As another example of prior technique may be mentioned welding electrodes consisting of a tubular outer metal sheath and an inner core of metal powder. In cases where such electrodes are used for hard-facing, the core often consists of hard carbide grains of hard metal, i.e. hard principles and binder metal, which have been sintered and crushed. Also this kind of electrode would not be satisfactory in the present case, however. In working, welding etc. of "stellite" material or the like, the core of the electrode must thus be homogeneous and relatively free of pores. Otherwise, difficulties during the welding because of internal oxidation, non-uniform temperature distribution or other reasons could not be avoided.
Finally, it may be mentioned that methods of manufacturing "stellite" alloys by powder metallurgy were previously known per se. In these methods there have been used pre-alloys -- based on cobalt and chromium -- of essentially σ (sigma)-phase-type, which have been crushed and mixed with desired alloying or base elements. Then, the powder mixtures have been pressed or compacted and finally sintered at high temperature, usually above 1200° C., to a final product. The described method does not give any object, however, which would be suitable for electrodes in automatic welding or which could preferably be further worked to such products. The final sintering at a relatively high temperature means a material which has somewhat better ductility than normal cast "stellite", but nevertheless is too hard or unworkable to be used as a continuous welding wire.
The method according to the invention is characterized essentially in that all hard principals, or elements forming such hard principals, are isolated in one or more brittle, easily crushed phases, alloys or compounds. These are prepared by means of melting and casting, after which the obtained product is finely divided into powder. The softer metallic matrix -- being essentially Co or a Co-alloy (for example Co alloyed with 1.5 - 3.5 % Ti to increase the deformability in case of cold drawing or cold milling) -- is then mixed with the aforesaid hard substance. It is often advantageous to have as large amounts of free matrix metal binder as possible in the powder mixture in order to obtain maximum workability and ductility. (A certain amount of this metal binder, as Co, is often a part of the easily crushed hard principle phases.) After that, the powder is compacted (in cold condition), and is then heated up to a relatively moderate temperature followed by hot working which suitably may include extrusion. Then possible reducing working operations, preferably rolling hot and/or cold may be used in order to obtain final dimension, being usually round or flat section. By eliminating the casting step of the hard alloy -- or rather moving this step forward to a later melting down -- and instead keep the hard principles in a relatively "weakly bonded condition" in a ductile matrix -- it has been possible to obtain a product which has a satisfactory availability in automatic welding, being used in form of a wire, a strip or equivalent form.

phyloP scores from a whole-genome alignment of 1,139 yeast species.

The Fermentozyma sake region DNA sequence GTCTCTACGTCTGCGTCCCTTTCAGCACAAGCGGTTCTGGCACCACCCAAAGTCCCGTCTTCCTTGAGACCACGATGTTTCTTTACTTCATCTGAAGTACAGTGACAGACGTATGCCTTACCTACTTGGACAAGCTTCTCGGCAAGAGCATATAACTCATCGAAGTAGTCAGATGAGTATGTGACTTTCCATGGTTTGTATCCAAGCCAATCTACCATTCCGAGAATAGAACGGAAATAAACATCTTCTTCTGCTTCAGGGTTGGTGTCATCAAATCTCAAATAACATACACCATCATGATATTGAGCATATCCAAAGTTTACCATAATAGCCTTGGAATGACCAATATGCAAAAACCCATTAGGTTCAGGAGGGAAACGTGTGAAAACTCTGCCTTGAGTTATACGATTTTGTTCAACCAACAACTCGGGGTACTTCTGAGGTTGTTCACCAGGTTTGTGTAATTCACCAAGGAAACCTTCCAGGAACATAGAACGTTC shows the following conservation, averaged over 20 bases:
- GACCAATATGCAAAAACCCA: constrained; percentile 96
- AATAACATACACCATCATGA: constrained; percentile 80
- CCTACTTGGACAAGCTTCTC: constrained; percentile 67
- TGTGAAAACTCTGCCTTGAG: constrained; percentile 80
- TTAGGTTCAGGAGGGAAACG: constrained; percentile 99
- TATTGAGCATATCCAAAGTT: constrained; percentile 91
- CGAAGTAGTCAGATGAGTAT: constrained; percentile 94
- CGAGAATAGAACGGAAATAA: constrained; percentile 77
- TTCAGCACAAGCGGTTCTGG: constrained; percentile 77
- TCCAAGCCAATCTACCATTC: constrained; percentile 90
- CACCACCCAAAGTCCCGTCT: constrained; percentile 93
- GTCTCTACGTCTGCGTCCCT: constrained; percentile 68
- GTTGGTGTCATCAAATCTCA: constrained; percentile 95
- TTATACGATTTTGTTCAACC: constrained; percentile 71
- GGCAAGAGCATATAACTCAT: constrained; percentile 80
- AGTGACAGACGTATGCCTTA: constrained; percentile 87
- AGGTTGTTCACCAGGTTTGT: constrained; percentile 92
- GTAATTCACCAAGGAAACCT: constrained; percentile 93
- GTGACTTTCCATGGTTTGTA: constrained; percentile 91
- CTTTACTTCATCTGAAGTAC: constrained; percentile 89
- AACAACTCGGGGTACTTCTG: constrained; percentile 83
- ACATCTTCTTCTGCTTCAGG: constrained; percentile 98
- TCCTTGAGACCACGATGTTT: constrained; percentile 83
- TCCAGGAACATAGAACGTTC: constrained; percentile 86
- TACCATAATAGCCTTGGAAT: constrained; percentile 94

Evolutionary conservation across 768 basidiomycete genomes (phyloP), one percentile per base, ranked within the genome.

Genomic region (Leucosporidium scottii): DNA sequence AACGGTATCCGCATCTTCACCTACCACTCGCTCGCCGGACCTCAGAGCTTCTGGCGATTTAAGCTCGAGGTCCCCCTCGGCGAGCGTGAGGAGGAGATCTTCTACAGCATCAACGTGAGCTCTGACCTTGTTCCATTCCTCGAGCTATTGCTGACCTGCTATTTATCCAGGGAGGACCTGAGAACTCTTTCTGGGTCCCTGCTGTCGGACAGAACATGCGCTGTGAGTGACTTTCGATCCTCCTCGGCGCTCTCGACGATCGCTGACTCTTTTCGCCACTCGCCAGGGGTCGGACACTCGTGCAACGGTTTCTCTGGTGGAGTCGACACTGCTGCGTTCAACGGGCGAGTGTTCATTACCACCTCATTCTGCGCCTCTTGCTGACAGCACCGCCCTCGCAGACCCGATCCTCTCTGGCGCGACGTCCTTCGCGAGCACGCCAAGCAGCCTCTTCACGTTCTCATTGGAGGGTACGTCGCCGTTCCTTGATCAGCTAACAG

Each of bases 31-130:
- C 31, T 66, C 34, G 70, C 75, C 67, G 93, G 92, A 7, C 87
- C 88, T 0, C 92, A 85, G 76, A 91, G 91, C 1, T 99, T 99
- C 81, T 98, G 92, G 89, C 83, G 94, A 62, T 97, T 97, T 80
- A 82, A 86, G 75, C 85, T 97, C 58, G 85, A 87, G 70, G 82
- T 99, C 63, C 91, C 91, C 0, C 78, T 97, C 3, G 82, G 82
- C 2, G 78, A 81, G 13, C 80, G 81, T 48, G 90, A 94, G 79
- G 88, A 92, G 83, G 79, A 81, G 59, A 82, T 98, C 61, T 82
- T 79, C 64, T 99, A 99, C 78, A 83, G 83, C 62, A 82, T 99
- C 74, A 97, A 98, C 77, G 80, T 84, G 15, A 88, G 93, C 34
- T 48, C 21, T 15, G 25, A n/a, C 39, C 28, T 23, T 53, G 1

The method is characterized in that one or more brittle and easily crushed pre-alloys are manufactured preferably in melt-metallurgical ways. Said pre-alloys consist of carbide and/or σ (sigma)-phase containing those amounts or contents of Cr and W which are to be found in the final hard alloy. In the sigma-phase there are also essential amounts of Co and sometimes also C. Also the carbide or carbides contain naturally C.
The brittle, easily crushed, pre-alloys of sigma-phase type, which have been found suitable, normally have a composition consisting essentially of 45 - 65 % Cr; 0.5 - 20 % W; and 20 - 50 % Co. Particularly advantageous grades have had the composition: 50 - 60 % Cr; 4 - 12 % W; and 30 - 40 % Co. As examples of such alloys may be mentioned: 56 Cr - 8W - 36 Co, and 54 Cr - 12 W - 34 Co. Also C-containing variants have shown to be suitable, an example being 56 Cr - 8W - 34 Co - 2C.
Among carbides which have been found easily crushed and suitable to use alone or together with σ-phase may be mentioned chromium carbide consisting essentially of 85 - 95 % Cr and 5 - 15 % C, for example Cr7 C3 (91 % Cr; 9 % C), and mixed carbides of Cr and W, for example (Cr, W) 23 C6 (85 % Cr; 12 % W; 3 % C).
After finely dividing the pre-alloy, by crushing, milling or the like to powder, any wanted amounts of C and/or Co are added or mingled, the resulting powder mixture then being compacted, preferably by pressing at room temperature to a coherent mass or body. Through a selective choice of powders, the particles in this case being essentially of spherical shape, it is also possible to exclude the cold compaction step, as a relative density sufficient for successful hot compaction by extrusion can be reached without any precompaction steps.
After the possible compaction there is normally a heat treatment of the green bodies at about 700° - 900° C. in a protective atmosphere, in which operation the lubricant used in the compaction will escape and an improved strength of the green body will be obtained.